Big Loss for the Major Stock Exchanges

Big win for the SEC yesterday and a big loss for the major stock exchanges.  We’re talking about the US Court of Appeals ruling to reject the major exchanges challenge of the SEC’s Market Data Infrastructure Rule which the SEC approved in December 2020.  The rule has two main parts:

(1) update and expand the content of NMS market data

(2) establish a decentralized consolidation model in which competing consolidators, rather than the exclusive SIPs, will be responsible for collecting, consolidating, and disseminating consolidated market data to the public.

The major stock exchanges (NYSE, Nasdaq and Cboe) didn’t seem to like the fact that the SEC was going to break their monopoly on proprietary data feeds and also require them to add content to the core data requirements so they went to the Courts to try and get the rule thrown out. These were the exchanges main arguments as to why the rule was unfair:

  • it will deprive investors of a single, uniform “national best bid and offer” quote; 
  • stifle innovation in the data market 
  • drive order flow to off-exchange “dark” trading venues and impede exchanges’ ability to compete with such venues
  • and deprive the exchanges themselves of a main source of revenue. 

The last argument was the most laughable and self-serving argument. The exchanges were basically saying that, if the SEC allowed competing SIP’s, then the for-profit, public stock exchanges would lose money. In other words, “Investor be damned, we are the exchanges and we deserve to profit from the data that investors have generated.”  Well, the Court didn’t see it that way and admonished the exchanges with these harsh words:

“Petitioners’ contention that the Commission “duck[ed] serious evaluation of the costs” the Rule would impose on competition rests on a fallacy: Petitioners equate competition with their own competitive position. But a policy change can “disadvantage certain participants while simultaneously enhancing competition in the market.”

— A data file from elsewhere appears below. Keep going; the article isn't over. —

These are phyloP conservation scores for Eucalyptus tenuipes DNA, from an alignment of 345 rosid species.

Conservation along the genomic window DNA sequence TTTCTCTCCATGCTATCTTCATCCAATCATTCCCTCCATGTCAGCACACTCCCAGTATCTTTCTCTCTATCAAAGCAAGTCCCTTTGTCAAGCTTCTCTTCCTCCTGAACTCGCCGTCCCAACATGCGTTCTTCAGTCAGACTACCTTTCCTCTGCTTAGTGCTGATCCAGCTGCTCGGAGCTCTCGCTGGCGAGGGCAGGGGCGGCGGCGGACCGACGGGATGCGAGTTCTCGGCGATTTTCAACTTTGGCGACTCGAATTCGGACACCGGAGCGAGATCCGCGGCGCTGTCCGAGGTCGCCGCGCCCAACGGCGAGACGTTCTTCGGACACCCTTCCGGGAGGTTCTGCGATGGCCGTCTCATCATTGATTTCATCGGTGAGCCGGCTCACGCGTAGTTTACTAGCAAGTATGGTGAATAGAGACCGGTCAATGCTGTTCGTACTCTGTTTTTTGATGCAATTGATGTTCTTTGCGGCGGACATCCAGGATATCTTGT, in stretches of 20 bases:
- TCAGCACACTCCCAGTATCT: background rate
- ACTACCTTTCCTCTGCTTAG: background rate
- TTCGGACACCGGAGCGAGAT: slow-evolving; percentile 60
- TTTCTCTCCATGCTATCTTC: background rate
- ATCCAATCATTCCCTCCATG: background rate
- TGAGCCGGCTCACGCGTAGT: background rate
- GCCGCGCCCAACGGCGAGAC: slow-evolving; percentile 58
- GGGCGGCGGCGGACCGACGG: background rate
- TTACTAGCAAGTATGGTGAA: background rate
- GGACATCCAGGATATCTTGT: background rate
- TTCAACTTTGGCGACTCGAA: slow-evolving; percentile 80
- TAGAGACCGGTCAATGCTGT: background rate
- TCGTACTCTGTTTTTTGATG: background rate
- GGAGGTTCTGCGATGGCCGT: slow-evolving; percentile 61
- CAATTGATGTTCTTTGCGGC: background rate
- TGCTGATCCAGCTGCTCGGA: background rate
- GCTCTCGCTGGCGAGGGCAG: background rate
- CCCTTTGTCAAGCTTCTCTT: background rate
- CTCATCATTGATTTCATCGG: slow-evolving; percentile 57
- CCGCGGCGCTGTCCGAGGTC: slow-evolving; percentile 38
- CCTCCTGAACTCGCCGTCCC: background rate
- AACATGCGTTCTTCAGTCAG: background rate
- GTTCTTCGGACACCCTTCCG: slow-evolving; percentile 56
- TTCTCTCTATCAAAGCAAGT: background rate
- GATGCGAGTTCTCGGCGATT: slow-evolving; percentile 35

“Likewise, petitioners’ claim that reduced revenues will cripple their reinvestment in their own products, hurting their customers, defies basic economic principles. The Commission points out that like any business, the exchanges can obtain external funding for promising opportunities to develop new products in the future; they are not limited to their internal cash on-hand in developing new products and services. Similarly unavailing is petitioners’ suggestion that “[a] reduction in market-data revenue would also limit the funds available to exchanges to fulfill their statutorily mandated regulatory responsibilities, which further ‘the protection of investors’ and the ‘maintenance of fair and orderly markets..”  The notion that any reduction in revenue would necessarily compromise the exchanges’ bottom line so severely as to affect their ability to comply with their regulatory responsibilities is unsubstantiated. “

Ouch, those words must really sting. We wonder how much money the major exchanges wasted on legal fees?

We’re glad the Courts rejected the major exchanges self-serving arguments. While the playing field will never be level when it comes to market data and information asymmetries will still exist, the SEC Market Data Infrastructure Rule will help tilt the playing field back into the direction of the long-term investor.